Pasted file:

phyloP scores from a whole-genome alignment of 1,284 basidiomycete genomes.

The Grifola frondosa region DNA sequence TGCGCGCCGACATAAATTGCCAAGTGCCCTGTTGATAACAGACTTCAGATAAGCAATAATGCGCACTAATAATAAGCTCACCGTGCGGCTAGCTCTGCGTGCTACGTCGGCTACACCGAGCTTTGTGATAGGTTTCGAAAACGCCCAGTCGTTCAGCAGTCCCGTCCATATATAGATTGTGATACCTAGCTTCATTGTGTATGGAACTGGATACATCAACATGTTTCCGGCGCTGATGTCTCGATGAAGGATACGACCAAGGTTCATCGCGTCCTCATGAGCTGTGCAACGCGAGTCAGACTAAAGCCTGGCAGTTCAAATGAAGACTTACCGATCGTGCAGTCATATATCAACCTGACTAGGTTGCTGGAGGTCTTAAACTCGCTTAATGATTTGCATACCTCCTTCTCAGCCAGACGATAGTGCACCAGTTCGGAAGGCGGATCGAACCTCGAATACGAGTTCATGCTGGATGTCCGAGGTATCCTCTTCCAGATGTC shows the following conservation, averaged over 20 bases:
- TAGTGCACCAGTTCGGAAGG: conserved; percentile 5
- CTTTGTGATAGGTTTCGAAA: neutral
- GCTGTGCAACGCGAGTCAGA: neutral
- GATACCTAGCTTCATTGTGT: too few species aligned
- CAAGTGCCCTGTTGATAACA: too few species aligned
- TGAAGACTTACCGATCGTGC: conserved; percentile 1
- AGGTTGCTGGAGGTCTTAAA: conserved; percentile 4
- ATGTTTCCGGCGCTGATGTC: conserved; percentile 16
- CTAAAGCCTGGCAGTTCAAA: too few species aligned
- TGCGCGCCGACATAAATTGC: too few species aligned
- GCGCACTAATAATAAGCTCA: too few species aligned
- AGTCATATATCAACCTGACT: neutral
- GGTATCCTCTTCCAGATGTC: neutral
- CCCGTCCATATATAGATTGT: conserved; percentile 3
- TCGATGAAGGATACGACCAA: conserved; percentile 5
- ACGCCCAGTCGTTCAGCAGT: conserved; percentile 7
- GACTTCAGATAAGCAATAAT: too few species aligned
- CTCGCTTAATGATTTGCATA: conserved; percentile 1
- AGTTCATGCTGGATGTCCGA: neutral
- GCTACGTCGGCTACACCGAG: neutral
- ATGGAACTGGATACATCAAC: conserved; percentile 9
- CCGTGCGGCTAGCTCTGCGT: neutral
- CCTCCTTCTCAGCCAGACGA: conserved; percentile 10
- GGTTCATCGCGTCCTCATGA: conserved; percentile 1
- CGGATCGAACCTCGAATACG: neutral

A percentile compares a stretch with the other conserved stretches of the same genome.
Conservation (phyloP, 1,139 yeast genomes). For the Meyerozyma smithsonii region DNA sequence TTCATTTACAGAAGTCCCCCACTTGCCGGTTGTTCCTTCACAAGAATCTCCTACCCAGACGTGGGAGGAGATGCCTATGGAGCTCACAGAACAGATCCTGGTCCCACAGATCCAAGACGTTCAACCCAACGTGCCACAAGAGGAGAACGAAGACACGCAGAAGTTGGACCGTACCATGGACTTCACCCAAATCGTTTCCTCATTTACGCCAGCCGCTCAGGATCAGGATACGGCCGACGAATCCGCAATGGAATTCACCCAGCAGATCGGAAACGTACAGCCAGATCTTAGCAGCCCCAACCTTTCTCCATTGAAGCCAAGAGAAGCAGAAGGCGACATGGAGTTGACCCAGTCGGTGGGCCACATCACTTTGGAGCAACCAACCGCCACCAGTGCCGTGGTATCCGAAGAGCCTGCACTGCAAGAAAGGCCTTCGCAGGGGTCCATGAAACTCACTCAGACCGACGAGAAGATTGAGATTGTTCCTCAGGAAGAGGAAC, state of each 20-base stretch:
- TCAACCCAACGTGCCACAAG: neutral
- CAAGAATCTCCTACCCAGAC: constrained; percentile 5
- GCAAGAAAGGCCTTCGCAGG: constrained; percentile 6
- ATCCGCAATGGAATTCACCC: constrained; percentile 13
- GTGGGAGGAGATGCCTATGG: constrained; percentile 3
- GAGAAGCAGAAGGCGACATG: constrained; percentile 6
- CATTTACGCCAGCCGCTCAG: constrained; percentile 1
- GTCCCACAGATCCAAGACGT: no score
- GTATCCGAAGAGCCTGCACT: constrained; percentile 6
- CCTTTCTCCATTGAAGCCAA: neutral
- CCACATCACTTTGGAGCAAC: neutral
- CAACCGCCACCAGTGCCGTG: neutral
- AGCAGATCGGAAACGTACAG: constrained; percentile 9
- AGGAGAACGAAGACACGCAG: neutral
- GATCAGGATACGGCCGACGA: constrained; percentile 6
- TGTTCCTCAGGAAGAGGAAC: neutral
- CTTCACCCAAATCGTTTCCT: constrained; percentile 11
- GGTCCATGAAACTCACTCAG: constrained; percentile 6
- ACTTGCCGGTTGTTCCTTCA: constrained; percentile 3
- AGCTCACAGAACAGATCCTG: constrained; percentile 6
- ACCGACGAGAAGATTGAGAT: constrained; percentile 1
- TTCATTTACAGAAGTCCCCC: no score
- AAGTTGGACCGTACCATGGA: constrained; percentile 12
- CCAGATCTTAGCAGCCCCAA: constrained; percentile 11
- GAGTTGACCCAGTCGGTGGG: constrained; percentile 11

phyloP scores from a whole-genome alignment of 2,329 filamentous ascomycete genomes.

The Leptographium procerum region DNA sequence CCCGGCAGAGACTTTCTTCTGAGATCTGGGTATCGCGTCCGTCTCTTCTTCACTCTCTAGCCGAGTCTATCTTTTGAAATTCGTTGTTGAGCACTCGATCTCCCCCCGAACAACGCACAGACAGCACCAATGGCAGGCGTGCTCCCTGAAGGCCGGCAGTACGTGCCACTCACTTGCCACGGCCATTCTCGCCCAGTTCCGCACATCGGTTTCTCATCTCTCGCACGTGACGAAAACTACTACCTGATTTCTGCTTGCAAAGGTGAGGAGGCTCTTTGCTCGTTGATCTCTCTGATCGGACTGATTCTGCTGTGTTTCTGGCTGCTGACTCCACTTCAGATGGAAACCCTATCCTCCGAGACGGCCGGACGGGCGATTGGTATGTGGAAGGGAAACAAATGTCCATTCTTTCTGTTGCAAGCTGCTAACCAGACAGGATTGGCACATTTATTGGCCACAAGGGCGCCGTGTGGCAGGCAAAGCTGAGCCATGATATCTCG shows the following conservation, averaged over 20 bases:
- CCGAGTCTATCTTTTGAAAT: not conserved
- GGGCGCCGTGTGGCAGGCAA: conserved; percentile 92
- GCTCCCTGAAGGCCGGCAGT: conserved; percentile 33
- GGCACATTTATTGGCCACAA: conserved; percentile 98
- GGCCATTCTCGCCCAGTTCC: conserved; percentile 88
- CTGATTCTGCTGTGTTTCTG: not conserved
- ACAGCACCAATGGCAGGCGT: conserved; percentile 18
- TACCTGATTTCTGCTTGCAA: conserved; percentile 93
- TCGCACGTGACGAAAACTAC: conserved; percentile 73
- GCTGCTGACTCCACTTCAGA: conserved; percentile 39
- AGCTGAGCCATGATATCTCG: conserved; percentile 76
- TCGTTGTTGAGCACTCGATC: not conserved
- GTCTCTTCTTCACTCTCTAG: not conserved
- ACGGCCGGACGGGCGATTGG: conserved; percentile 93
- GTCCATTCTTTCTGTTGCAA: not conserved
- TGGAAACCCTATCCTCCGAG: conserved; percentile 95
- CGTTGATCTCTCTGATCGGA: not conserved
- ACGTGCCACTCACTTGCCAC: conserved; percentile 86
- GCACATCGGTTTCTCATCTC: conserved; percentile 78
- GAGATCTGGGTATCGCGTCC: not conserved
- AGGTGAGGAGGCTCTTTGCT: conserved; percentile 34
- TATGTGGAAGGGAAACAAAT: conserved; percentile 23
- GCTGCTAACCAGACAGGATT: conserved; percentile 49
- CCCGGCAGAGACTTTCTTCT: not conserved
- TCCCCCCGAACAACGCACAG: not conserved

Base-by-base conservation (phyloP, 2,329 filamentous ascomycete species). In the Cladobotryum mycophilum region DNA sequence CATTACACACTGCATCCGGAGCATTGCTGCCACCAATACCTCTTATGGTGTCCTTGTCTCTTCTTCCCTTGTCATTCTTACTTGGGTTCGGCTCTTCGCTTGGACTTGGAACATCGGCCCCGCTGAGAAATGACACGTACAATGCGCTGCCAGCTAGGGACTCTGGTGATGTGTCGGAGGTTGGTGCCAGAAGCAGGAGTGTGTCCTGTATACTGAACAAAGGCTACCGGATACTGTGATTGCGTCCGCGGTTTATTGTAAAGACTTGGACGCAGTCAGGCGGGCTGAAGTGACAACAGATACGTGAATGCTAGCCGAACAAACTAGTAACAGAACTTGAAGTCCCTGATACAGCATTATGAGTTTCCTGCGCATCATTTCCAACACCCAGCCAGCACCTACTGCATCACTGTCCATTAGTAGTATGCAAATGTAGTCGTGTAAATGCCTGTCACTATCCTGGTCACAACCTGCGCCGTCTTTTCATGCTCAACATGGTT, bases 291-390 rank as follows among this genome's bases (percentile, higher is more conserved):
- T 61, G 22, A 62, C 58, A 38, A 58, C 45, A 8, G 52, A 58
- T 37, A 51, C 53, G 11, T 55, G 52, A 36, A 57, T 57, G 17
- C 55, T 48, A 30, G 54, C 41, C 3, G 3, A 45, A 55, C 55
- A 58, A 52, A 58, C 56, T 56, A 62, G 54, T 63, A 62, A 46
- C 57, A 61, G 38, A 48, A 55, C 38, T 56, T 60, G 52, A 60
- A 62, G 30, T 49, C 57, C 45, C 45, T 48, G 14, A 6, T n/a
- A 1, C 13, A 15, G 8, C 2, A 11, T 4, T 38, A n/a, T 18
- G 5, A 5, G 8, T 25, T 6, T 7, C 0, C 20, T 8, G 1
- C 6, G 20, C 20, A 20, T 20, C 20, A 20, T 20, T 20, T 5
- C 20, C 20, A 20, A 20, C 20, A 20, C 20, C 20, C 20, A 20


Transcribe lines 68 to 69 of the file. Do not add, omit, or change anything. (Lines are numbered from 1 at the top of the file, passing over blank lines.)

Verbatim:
- TCGTTGTTGAGCACTCGATC: not conserved
- GTCTCTTCTTCACTCTCTAG: not conserved